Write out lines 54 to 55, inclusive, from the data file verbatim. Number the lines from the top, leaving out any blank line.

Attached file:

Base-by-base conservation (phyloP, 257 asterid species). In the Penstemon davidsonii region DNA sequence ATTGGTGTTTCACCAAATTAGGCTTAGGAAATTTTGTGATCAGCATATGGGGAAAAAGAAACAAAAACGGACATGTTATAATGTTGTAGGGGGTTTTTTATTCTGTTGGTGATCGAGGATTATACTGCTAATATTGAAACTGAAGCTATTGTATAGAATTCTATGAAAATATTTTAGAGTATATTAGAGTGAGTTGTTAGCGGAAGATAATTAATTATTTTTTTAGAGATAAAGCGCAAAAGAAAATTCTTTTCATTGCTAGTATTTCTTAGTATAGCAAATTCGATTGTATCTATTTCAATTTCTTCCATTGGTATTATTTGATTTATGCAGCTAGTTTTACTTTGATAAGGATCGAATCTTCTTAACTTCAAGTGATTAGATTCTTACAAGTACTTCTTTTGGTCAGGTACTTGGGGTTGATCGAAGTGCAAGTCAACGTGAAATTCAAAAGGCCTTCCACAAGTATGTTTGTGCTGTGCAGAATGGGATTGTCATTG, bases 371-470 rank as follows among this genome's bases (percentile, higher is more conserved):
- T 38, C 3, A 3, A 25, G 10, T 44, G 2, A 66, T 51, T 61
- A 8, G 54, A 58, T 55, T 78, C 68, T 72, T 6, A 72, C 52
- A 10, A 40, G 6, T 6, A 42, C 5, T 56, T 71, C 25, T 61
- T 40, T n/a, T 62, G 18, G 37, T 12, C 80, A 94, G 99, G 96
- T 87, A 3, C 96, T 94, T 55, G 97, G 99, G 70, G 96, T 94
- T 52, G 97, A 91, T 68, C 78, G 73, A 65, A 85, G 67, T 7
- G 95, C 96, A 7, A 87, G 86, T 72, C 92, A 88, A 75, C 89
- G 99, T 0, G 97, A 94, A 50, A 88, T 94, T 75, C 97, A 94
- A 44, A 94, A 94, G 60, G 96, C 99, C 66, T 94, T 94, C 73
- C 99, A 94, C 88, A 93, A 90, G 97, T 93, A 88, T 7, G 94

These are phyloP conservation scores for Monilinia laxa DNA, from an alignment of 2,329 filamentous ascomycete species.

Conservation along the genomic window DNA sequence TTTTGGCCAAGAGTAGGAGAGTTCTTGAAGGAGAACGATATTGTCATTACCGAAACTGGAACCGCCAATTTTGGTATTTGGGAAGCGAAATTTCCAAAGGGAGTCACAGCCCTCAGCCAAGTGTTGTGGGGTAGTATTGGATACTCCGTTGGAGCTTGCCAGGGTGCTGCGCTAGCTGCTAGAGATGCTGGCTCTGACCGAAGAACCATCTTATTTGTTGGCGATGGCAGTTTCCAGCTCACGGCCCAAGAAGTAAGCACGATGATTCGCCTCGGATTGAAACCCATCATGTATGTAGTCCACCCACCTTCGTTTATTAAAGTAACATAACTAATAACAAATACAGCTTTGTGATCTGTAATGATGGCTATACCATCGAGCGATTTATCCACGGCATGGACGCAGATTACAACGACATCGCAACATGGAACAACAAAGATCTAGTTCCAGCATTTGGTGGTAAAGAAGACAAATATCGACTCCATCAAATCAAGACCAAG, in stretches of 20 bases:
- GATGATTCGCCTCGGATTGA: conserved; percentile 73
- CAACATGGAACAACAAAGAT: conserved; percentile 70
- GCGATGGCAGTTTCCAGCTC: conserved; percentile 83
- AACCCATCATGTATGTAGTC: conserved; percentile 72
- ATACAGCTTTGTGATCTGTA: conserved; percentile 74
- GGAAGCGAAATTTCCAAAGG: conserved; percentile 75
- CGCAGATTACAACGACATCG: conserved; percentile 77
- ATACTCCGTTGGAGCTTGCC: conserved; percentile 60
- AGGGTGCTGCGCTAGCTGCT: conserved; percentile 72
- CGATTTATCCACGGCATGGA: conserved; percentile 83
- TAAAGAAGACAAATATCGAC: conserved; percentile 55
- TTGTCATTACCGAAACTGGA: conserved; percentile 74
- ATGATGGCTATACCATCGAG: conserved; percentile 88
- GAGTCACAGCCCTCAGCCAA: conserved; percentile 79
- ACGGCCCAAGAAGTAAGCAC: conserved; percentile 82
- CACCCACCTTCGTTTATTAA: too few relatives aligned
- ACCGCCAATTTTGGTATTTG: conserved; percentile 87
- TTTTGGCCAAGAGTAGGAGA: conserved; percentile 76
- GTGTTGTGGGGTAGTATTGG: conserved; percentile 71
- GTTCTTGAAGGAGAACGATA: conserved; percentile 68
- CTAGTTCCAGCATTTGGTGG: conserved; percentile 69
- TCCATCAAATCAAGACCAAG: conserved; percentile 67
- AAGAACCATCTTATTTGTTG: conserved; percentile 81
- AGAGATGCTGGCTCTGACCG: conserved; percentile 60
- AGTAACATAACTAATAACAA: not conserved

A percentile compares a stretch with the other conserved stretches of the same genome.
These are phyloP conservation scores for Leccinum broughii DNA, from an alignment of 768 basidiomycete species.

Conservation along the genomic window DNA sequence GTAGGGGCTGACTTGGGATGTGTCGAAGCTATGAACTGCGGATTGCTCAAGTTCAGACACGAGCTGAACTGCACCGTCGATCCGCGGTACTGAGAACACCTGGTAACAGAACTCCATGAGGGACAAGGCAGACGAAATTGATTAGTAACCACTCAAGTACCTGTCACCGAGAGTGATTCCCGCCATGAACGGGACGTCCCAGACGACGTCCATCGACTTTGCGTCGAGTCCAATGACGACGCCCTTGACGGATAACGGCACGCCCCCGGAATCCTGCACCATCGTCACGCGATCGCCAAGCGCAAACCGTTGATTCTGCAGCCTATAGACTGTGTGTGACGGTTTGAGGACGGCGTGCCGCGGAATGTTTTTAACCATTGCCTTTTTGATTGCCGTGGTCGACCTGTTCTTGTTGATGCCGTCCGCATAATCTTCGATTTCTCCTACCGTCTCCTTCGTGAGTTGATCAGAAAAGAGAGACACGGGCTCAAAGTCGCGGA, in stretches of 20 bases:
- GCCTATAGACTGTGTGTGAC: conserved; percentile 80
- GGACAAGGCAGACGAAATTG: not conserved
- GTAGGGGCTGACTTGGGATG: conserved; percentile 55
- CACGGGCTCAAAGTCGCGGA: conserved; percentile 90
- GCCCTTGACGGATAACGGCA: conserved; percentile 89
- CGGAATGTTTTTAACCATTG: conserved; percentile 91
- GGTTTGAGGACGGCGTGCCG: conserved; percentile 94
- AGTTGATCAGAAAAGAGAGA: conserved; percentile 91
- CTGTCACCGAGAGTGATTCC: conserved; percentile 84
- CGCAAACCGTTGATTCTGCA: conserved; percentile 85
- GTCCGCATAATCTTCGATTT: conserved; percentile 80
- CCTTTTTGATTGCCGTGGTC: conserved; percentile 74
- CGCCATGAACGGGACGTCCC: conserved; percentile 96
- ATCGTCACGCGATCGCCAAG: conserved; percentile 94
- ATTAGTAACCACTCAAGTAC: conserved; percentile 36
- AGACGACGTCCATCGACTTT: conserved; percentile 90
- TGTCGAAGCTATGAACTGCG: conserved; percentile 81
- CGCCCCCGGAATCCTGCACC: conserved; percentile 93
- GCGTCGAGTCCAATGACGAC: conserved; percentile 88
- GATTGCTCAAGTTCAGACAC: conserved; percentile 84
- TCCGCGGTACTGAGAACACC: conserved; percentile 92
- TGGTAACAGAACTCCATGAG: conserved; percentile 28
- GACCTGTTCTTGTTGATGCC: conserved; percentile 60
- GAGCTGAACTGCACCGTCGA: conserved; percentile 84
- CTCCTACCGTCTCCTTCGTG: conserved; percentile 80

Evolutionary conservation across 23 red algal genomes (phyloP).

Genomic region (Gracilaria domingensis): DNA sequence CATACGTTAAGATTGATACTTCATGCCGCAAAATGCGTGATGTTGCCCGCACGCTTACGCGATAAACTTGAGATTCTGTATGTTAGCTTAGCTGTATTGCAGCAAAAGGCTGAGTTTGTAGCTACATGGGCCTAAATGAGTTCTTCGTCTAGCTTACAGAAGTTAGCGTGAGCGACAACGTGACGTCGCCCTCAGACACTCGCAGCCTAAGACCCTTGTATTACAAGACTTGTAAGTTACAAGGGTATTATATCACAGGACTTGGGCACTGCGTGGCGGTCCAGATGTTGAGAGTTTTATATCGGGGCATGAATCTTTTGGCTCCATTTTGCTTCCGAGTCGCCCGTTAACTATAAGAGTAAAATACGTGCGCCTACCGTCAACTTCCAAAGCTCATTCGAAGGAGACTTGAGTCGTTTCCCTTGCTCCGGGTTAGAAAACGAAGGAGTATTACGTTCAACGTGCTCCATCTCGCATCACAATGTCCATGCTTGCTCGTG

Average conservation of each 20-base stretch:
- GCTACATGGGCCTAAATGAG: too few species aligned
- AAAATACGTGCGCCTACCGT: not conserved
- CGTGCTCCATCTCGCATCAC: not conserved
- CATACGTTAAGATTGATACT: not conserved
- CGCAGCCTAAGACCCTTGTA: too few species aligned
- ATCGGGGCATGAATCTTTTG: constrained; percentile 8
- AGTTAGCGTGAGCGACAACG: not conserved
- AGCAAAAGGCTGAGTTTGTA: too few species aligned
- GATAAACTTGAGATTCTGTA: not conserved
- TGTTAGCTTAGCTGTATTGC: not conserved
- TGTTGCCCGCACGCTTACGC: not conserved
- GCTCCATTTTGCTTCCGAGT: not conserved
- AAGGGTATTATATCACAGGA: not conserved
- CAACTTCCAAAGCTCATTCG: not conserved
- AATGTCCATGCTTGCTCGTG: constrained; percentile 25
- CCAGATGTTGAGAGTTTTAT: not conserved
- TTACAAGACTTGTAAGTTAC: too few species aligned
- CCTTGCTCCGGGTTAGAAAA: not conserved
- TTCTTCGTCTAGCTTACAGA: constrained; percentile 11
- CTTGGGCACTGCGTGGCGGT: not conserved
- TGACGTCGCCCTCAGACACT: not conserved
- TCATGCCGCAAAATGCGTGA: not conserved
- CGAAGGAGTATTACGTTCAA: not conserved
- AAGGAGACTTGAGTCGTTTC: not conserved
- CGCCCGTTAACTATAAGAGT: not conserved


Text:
- CGCCATGAACGGGACGTCCC: conserved; percentile 96
- ATCGTCACGCGATCGCCAAG: conserved; percentile 94